Virgin Atlantic’s landmark gender identity policy that allows cabin crew to “express themselves” through uniform choice has been restricted to just two countries after the airline conducted risk assessments and decided that within the Virgin Atlantic route network, only the United States and Israel were “accepting of non-binary identities”.
Last September, Virgin Atlantic made history when it became the first UK airline to ditch traditional gender-based uniform rules. Instead of a ‘male’ and ‘female’ uniforms, the airline now has a ‘red’ uniform which features a skirt and a ‘burgundy’ uniform which is a three-piece suit.
Cabin crew are meant to be allowed to choose the uniform they want to wear regardless of their gender identity, although the freedom to choose has been severely restricted due to safety fears in many countries because of discriminatory attitudes towards LGBTQIA+ people.
A spokesperson explained that ongoing risk assessments are conducted across the airline’s destinations which take into account “laws and attitudes towards the LGBTQ+ community”.
As part of those risk assessments, the airline has reportedly concluded that it is only safe to apply the new gender identity uniform policy on flights to the United States and Israel. On flights to all other destinations, including across the Caribbean, Africa and India, cabin crew must wear a uniform that matches the gender recorded in their passport.
Even when flying to a ‘safe’ destination, cabin crew must carry both uniform sets just in case the plane has to divert to another country and to ‘ensure their safety’.
In a statement, a Virgin Atlantic spokesperson told us: “The safety and security of our people and customers is always our top priority.”
“We’re proud our leading Gender Identity Policy allows our people to express themselves through uniform choice. As part of our policy, we complete ongoing risk assessments on all countries we fly to, considering laws and attitudes towards the LGBTQ+ community and expressions of identity on a case-by-case basis.”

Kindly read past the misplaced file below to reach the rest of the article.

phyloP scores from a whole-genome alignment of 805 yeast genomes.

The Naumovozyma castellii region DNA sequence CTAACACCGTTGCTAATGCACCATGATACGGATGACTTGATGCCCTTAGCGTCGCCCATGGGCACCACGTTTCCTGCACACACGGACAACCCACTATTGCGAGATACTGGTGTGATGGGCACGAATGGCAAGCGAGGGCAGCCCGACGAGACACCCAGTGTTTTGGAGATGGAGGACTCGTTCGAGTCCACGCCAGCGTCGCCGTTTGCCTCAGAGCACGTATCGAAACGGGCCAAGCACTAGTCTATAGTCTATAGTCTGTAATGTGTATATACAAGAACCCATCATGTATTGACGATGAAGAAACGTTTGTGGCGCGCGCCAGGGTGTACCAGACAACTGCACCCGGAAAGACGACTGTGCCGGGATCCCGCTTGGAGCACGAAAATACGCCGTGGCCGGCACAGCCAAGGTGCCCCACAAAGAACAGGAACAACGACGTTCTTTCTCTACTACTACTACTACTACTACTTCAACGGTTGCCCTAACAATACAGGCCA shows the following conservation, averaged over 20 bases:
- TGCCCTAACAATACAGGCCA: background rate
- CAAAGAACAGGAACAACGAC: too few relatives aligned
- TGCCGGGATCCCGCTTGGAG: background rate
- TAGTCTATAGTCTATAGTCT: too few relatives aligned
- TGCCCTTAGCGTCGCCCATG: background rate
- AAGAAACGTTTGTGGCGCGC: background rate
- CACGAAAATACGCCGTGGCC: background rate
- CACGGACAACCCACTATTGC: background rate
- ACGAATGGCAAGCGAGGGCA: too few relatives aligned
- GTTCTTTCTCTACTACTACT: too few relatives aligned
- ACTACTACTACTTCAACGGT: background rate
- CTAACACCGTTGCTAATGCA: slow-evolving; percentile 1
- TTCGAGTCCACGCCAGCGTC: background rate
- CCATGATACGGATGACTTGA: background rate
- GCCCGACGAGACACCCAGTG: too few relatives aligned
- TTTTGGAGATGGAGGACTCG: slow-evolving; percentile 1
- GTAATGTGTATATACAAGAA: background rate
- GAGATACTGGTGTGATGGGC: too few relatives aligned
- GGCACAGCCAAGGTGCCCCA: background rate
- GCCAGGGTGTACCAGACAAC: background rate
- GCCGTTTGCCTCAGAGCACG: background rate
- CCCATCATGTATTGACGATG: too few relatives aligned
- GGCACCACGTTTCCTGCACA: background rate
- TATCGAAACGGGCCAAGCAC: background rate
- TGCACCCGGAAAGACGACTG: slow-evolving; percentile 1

In the run-up to the FIFA World Cup in Qatar last November, it was revealed that Virgin Atlantic had restricted its gender-neutral uniform policy for a special charter flight to get the England team to Doha due to attitudes towards the LGBTQIA+ community in the Persian Gulf country.
In 2021, Virgin Atlantic warned 12 Caribbean countries that ‘state-sponsored homophobia and transphobia’ could be costing them as much as $689 million in lost tourism every year from LGBTQ+ travellers who would rather spend their pink dollars in more welcoming destinations.
Mateusz Maszczynski honed his skills as an international flight attendant at the most prominent airline in the Middle East and has been flying throughout the COVID-19 pandemic for a well-known European airline. Matt is passionate about the aviation industry and has become an expert in passenger experience and human-centric stories. Always keeping an ear close to the ground, Matt's industry insights, analysis and news coverage is frequently relied upon by some of the biggest names in journalism.